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    First, he wrote a book with Lin-Manuel Miranda. Next, an art exhibit in Cambridge that will tell you if you’re funny

    Illustrator, Twitter personality, and MIT PhD candidate Jonny Sun has an new interactive exhibit at the Cambridge Public Library.
    Wesley Taylor
    Illustrator, Twitter personality, and MIT PhD candidate Jonny Sun has an new interactive exhibit at the Cambridge Public Library.

    Between moonlighting as a Twitter comedian, collaborating with “Hamilton” creator Lin-Manuel Miranda on a new book, and making appearances on late-night television, Jonny Sun somehow found time to create an interactive art installation that’s debuting in Cambridge this month.

    How, exactly?

    With the help of what he called a “great” team of people and a bit of multitasking.

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    On Nov. 16, Sun, a doctoral student at the Massachusetts Institute of Technology — and author of “Everyone’s a Aliebn When Ur a Aliebn Too” — will unveil “The Laughing Room” at Cambridge Public Library, an immersive project that examines the intersection of art, technology, and privacy.

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    “It has been one of the projects that I’ve been kind of juggling and doing on the side,” said Sun, an affiliate at the Berkman Klein Center for Internet and Society at Harvard and researcher at the Harvard metaLAB.

    Sun, who recently released “Gmorning, Gnight!: Little Pep Talks for Me & You” with Miranda, has been working on “The Laughing Room” for more than a year while pursuing his PhD.

    When it opens, the project will feature a space at the city’s main library branch on Broadway that’s designed to look like a living room set from a television sitcom — lighting and all.

    Inside of the room will be a configuration of microphones and speakers that are hooked up to a machine-learning algorithm created using stand-up comedy performances from YouTube, according to project details.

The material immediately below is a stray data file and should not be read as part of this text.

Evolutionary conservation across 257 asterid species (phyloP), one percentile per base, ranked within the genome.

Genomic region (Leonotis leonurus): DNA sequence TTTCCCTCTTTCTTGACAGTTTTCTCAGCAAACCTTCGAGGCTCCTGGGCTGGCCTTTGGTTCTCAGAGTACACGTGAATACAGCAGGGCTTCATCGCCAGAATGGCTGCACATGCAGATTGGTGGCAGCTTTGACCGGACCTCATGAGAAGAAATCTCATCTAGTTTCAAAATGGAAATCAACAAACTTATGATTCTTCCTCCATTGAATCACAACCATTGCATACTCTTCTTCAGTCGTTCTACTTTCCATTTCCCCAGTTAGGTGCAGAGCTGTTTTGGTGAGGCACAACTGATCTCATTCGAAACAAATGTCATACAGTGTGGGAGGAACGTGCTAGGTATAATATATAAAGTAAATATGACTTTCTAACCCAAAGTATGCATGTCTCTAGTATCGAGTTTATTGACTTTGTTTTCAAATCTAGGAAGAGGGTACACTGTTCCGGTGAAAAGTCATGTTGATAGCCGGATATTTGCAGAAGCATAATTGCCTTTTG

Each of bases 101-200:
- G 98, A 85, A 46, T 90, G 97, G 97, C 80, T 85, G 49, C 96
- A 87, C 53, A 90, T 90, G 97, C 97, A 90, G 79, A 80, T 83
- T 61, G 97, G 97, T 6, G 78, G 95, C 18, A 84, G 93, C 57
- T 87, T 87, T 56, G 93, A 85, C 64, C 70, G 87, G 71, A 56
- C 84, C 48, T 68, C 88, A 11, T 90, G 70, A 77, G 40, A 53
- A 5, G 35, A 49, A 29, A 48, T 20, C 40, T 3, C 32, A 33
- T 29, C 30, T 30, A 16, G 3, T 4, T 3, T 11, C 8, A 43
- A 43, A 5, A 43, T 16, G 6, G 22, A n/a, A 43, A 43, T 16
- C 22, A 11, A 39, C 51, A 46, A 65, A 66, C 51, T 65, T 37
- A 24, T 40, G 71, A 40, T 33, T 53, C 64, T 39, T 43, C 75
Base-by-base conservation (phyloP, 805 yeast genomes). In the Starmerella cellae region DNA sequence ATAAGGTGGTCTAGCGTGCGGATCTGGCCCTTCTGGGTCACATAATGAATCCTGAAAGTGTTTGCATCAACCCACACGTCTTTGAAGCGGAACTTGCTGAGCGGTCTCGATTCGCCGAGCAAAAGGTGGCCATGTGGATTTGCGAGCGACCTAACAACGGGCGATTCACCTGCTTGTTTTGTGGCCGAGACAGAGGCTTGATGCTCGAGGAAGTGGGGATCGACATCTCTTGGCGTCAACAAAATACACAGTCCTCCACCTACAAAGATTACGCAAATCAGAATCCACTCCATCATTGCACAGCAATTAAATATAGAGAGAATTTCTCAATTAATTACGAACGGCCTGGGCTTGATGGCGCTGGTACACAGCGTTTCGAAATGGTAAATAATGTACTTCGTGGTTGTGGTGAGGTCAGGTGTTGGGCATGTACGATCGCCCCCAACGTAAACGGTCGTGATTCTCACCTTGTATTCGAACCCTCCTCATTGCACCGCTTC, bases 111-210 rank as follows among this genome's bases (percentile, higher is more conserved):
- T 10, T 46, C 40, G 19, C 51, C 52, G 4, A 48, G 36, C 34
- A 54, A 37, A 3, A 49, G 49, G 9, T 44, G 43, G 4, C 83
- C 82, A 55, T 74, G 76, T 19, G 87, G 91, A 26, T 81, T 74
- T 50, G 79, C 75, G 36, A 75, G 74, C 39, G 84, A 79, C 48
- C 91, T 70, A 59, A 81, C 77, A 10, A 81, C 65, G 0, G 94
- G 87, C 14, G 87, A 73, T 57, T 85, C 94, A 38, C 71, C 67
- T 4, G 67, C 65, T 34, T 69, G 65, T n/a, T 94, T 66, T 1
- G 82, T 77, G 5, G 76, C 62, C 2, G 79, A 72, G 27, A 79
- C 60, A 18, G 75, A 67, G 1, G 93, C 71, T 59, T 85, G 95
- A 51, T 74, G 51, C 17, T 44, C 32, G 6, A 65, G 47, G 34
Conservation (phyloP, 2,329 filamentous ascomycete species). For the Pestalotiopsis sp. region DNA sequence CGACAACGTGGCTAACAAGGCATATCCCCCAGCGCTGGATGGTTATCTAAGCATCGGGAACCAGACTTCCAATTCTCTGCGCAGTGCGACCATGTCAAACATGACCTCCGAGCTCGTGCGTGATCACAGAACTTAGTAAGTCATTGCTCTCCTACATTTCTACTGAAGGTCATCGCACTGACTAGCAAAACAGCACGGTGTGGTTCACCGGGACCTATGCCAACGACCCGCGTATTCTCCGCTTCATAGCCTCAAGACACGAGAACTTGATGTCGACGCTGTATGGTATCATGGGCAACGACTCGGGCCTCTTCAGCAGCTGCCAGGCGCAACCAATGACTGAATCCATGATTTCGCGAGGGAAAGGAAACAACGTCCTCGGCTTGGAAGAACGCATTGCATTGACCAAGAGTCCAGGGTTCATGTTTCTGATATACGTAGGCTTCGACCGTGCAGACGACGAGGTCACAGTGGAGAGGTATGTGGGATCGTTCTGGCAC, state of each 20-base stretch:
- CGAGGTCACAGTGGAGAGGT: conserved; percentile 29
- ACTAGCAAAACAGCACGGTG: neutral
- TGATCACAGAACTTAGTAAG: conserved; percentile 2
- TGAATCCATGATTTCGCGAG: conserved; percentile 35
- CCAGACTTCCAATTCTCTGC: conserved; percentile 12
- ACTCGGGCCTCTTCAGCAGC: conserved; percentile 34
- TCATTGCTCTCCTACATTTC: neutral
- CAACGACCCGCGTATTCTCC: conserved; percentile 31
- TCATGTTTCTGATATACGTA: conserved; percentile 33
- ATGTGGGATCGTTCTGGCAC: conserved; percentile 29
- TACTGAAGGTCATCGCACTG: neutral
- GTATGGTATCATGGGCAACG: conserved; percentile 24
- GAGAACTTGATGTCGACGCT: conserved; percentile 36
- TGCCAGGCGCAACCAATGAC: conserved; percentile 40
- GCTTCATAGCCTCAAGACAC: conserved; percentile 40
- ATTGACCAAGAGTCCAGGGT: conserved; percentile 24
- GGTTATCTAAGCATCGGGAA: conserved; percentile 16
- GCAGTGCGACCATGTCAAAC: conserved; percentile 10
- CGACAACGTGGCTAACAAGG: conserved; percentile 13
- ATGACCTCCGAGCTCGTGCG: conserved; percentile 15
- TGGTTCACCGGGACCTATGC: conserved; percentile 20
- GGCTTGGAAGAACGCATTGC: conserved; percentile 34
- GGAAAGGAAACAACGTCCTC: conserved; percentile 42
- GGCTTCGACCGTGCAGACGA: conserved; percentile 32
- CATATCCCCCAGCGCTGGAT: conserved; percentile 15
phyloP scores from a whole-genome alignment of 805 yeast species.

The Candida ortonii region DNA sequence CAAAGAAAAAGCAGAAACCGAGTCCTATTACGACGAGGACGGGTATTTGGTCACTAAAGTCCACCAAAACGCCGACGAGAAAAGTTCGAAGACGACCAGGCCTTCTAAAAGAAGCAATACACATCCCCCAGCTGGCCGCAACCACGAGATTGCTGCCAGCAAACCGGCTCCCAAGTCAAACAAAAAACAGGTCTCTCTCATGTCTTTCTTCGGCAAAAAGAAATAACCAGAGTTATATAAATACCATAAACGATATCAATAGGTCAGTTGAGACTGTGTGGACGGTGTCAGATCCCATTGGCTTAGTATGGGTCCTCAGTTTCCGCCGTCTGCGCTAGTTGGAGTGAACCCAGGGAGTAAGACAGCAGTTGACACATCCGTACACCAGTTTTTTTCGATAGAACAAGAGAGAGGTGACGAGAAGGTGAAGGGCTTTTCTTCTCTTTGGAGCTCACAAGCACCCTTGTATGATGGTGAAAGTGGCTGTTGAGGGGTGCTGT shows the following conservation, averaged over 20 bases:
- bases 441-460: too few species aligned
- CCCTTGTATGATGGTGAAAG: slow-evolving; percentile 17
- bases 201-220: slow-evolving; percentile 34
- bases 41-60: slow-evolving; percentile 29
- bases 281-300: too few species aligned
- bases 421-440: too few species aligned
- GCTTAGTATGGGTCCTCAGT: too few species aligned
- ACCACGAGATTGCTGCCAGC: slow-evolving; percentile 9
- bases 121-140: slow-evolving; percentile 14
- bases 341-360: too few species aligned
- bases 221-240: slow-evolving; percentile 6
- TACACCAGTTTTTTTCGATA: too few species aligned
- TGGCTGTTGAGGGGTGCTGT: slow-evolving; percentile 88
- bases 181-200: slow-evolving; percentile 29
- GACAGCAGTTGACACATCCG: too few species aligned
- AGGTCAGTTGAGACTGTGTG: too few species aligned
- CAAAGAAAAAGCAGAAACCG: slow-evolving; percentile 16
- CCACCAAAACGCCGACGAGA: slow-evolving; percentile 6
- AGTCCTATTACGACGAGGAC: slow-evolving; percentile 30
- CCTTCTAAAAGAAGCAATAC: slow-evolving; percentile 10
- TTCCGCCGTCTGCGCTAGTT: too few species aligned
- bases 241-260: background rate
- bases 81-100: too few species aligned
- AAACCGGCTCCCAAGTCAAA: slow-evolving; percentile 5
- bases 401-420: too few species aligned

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    The public will be invited to step into the “artificially intelligent” room and have casual conversations, or tell jokes and fire off one-liners.

    The algorithm will parse through what’s being said and then react to the voices by playing a “laugh track” — but only if it’s “laugh-track worthy,” Sun said.

    “You could say anything,” he said. “And part of the fun for us is seeing how people will react to it and respond to it, and seeing what people will try out.”

    Meanwhile, everything happening inside “The Laughing Room” will be recorded and livestreamed to a separate space — called “The Control Room” — at MIT’s Hayden Library. There, a series of large screens will broadcast the audio and video in different formats.

    Sun said people will also be able to follow along with the comedic action by watching it on Twitter, Facebook, YouTube, and other social media platforms.

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    “I’ve always been interested in the way people’s interactions with each other change if they know they’re being listened to,” Sun said. “That’s definitely the most exciting to understand — the social dynamics at play when you put people in a space like this.”

    The concept for “The Laughing Room” was born from the metaLAB(at)Harvard, which experiments “in the networked arts and humanities,” and MIT professor Stephanie Frampton’s ARTificial Intelligence group, a collaborative effort between MIT Libraries and the Cambridge Public Library.

    It was pulled together with the help of Hannah Davis, a programmer, developer, and artist, and Christopher Sun, a project manager who supervised everything.

    The space will be open to the public at specific times from Nov. 16 to 18, according to event details.

    It will mark the initial deployment of the interactive work, and if everything goes well, Sun said, he hopes to bring it to a wider audience.

    “I want to see it have legs,” he said. “I’d love to keep putting it up in places and have it see a bunch of different people in different locations.”

    Steve Annear can be reached at steve.annear@globe.com. Follow him on Twitter @steveannear.